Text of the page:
Celebrating our exceptional doctoral theses

Each year, five students are awarded the Vice-Chancellor’s Prize for Best Doctoral Thesis for their exceptional academic achievement and research excellence. 17 of the 462 doctoral degrees completed in 2019 were nominated for this prestigious prize.

The awarded theses came from a variety of faculties and reflected the broad range of topics that our researchers apply themselves to.

From the Faculty of Creative Arts and Industries, Dr. Tru Paraha’s Dance Studies thesis probed the dark, occult movements of choreography provoking an engagement with concept horror and speculative philosophy. Her project applied artistic research methodology generated through transcultural poetics, performance writing methods, and a trilogy of experimental dance productions. Tru has also been awarded an emerging writer’s residency (2020) from the Michael King Writers Centre.

Dr. Andrew Chen presenting his research

Dr. Andrew Chen presenting his research at Exposure 2018

Dr. Andrew Chen’s thesis in Engineering focused on the development of a person-tracking video analytics system, taking into account that the majority of the existing research has focused on accuracy while ignoring other practical requirements such as computation time and protecting privacy.

Dr. Hester (Elza) Cloete, from the Liggins Institute aimed to develop an understanding of the burden and characteristics of critical congenital heart disease (CHD) in New Zealand and to establish whether it is feasible for New Zealand to introduce nationwide pulse oximetry screening for the detection of these anomalies in newborns. Her research has also been discussed in this recent Herald article.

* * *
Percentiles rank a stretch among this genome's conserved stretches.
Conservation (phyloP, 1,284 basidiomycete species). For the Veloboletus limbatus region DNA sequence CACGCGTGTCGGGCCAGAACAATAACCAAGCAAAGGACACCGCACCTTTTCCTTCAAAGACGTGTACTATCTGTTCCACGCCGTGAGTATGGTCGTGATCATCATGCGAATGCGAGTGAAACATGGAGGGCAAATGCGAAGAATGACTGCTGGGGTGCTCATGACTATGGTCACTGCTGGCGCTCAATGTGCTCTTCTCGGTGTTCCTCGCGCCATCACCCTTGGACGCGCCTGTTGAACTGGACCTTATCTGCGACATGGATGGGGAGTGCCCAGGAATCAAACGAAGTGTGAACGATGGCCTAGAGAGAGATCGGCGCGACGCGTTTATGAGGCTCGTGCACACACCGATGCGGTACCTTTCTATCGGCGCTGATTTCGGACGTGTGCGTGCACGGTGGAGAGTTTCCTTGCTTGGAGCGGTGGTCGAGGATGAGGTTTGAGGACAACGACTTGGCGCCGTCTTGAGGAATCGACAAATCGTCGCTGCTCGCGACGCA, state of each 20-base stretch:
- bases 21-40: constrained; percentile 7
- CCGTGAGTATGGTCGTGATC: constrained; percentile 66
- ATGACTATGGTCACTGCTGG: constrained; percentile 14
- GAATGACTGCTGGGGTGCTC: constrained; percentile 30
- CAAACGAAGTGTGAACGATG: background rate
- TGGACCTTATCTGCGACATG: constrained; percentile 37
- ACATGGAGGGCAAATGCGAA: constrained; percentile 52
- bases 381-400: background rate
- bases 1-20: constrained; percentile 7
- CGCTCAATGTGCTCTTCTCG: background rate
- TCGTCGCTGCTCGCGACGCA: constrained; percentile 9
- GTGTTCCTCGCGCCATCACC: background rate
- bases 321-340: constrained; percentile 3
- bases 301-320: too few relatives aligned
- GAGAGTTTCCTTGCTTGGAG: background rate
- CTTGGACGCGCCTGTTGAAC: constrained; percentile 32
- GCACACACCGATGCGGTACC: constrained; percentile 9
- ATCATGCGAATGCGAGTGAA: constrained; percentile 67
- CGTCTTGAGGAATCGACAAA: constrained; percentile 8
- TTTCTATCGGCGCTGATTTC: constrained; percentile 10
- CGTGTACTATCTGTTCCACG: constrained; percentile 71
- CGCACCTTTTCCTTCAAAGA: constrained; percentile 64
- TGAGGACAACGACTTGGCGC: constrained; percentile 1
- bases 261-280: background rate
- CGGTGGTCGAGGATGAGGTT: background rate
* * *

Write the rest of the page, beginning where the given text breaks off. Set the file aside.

Two theses came from different departments within the Faculty of Science: Dr. Michael Hoggard’s thesis investigated the inflammatory and microbial disease chronic rhinosinusitis (CRS), to differentiate potential subtypes of CRS and to examine the mechanisms of disease. Dr. Emily Cross’s research examines when and why men who endorse hostile sexism are aggressive towards their partners and also investigates the broader costs men’s hostile sexism has for female partners. Emily’s research was also mentioned in a Stuff Article.

Learn more about these award-winning research projects by reading the theses in ResearchSpace, the University of Auckland research repository (listed alphabetically):

Compiled by the Research Services team

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